Healing change always begins within ourself. Moreover, it requires something greater than a desire or wish for improvement—we need the knowledge of what to do and the determination to do it. The process begins by identifying and reversing attitudes, beliefs, and habits that have supported or provoked resentment, disappointment, anxiety, guilt, or apathy. This could be the proverbial chip on our shoulder that too often looks for something to resent or someone to criticize. Or it could be our habit of assuming that anything we do will be futile, our ideas scorned, and our wants ignored. Likewise, it could be our tendency to see ourself as weak, incompetent, and undeserving. It is pointless to demand that others appreciate us if we fail to appreciate ourself. If we fail to believe in our own worth, we cannot expect others to do so. Reversing these dysfunctional parts of ourself is our responsibility. This work must be a top priority.
The fourth imbalance we need to understand and change is the tendency to assume everything we know, believe, and accept is valid and true forever. Once we decide “life is difficult” and “most people are out to get us,” we will misjudge almost every person and situation. After we conclude that “life is unfair” and “most people succeed by cheating,” we will have little enthusiasm or motivation to work with diligence or integrity. If we continue to think this way, we will fail to recognize or honor many good opportunities or the merits of good people and what they do. Our vision will be impaired by distrust and cynicism. Life will become a struggle of enduring one difficult experience after another—all because we will have blinded ourself to the noble aspects of people, their behavior, and life.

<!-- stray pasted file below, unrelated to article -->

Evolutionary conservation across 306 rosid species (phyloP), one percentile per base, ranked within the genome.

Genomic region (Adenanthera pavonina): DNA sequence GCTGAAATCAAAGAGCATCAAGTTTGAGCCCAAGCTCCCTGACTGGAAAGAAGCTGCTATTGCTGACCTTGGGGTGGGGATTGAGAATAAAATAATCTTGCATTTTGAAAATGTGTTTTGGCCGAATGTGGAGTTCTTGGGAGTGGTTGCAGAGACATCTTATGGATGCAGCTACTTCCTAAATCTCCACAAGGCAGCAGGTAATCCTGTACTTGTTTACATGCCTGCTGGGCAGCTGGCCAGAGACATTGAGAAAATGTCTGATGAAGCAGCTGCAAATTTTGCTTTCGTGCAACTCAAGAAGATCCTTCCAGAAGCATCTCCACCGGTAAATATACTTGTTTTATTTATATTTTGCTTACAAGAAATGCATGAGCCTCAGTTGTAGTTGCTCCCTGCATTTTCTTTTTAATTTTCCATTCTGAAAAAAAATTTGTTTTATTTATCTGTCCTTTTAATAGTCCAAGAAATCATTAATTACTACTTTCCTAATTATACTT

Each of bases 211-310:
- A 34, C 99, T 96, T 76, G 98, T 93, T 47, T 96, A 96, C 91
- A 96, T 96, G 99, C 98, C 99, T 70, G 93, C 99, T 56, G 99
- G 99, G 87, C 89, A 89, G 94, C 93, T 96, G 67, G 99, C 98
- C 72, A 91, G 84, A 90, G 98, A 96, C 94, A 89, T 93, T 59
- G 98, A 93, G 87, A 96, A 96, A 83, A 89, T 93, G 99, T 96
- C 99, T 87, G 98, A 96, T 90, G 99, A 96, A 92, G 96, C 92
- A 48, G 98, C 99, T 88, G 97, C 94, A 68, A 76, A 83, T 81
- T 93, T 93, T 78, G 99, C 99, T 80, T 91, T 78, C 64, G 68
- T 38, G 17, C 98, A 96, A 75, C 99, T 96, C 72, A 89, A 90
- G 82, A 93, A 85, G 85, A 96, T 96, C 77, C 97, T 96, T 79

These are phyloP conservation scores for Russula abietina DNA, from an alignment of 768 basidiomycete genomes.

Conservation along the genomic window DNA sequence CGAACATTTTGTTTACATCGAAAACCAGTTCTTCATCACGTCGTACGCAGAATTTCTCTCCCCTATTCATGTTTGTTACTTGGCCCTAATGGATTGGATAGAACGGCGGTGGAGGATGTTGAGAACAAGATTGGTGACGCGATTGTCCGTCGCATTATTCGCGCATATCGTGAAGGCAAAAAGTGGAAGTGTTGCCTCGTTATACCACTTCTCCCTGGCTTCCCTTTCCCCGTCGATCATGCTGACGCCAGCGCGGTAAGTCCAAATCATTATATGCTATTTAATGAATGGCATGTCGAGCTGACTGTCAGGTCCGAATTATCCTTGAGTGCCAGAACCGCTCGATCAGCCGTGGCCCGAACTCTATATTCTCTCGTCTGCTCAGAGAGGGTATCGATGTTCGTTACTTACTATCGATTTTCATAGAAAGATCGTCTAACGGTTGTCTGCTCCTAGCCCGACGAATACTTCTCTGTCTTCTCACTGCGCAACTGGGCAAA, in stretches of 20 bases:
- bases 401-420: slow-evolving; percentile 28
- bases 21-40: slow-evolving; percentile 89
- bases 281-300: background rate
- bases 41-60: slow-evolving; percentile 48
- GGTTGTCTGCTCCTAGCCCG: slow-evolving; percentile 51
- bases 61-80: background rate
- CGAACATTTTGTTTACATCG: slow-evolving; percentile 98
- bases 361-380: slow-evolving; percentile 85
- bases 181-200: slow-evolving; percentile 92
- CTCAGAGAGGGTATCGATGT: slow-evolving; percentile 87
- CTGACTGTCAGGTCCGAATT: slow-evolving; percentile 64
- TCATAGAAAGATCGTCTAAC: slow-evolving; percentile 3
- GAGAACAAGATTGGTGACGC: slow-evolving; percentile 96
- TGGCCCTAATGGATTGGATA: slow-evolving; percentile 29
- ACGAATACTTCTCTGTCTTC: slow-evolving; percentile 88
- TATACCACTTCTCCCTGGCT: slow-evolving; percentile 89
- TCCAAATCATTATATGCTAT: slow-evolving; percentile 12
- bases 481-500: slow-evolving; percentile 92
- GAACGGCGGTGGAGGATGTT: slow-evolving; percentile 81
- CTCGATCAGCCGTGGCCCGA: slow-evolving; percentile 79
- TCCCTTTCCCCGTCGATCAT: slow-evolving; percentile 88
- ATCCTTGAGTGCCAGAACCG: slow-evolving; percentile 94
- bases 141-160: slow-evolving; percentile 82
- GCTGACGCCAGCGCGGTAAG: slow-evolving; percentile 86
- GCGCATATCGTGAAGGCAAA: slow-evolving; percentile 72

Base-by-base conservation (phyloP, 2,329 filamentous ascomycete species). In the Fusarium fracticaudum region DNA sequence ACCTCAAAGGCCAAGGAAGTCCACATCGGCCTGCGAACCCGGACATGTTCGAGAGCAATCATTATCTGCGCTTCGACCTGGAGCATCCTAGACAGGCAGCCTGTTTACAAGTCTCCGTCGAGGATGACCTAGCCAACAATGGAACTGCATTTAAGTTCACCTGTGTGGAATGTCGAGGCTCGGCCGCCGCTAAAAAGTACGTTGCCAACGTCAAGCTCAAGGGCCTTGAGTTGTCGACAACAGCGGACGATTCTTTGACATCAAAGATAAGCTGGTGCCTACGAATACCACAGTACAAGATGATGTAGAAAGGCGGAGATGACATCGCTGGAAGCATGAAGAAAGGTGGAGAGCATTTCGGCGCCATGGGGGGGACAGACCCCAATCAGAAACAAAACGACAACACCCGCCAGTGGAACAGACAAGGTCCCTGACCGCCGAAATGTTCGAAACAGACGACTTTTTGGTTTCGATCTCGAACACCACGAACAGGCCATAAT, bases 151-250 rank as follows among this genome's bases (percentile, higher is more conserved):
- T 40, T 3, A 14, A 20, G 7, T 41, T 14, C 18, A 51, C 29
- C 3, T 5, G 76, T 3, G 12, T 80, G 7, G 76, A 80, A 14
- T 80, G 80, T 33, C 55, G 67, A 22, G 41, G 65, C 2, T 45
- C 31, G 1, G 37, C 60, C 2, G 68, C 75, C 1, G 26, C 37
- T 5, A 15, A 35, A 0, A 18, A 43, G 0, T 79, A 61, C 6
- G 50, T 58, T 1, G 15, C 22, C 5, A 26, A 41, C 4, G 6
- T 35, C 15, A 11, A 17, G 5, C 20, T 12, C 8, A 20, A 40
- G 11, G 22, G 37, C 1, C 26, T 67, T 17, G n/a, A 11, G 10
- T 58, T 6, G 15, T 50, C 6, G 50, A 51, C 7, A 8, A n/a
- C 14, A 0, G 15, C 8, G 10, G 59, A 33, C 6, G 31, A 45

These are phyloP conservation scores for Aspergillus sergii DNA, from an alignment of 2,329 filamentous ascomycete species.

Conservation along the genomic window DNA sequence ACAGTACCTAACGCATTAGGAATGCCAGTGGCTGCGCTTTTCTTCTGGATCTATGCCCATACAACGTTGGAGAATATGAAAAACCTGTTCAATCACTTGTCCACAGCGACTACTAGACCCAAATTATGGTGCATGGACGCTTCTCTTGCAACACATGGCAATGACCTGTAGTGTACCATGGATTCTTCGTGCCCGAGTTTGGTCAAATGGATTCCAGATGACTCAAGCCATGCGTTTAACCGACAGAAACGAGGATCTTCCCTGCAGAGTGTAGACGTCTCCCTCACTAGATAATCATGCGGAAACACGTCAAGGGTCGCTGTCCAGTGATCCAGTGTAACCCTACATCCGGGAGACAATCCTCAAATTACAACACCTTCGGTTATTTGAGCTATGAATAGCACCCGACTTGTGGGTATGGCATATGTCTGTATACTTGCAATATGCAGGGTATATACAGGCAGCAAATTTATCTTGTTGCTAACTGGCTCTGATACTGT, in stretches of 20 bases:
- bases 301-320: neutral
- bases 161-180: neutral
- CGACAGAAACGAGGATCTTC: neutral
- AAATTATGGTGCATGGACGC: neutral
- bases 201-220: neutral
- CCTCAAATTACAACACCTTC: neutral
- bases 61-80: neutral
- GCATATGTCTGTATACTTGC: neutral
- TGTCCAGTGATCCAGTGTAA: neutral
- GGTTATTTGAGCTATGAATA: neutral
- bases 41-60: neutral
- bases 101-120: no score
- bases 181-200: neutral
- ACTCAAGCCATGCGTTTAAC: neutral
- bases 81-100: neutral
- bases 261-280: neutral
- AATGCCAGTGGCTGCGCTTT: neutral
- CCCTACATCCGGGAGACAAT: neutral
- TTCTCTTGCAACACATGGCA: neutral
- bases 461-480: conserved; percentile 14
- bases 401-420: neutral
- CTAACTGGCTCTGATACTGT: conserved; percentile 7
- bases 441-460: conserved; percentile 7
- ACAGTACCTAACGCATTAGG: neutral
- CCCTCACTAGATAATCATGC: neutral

The correction of this imbalance requires the courage and integrity to challenge our assumptions.
We need to ask ourself several important questions:
- What do we really know about people and life, and how do we know this is true?
- Are we generalizing too much from too few experiences?
- Does the fact that a few people have treated us badly mean everyone will?
- Is a defeat or disappointment something that is permanent, or only until we try again?
These are some of the ways we must challenge old convictions. If we engage in this self-examination honestly and set aside our usual rationalizations, we will shatter many old false assumptions. In fact, frequent repetition will let in the light of wisdom and common sense. In this way, we can more accurately assess the value of current events and the opportunities in them. Unless we eliminate faulty beliefs and expectations, we will keep renewing and adding to our poor judgment and conclusions, thereby sustaining psychic self-destruction.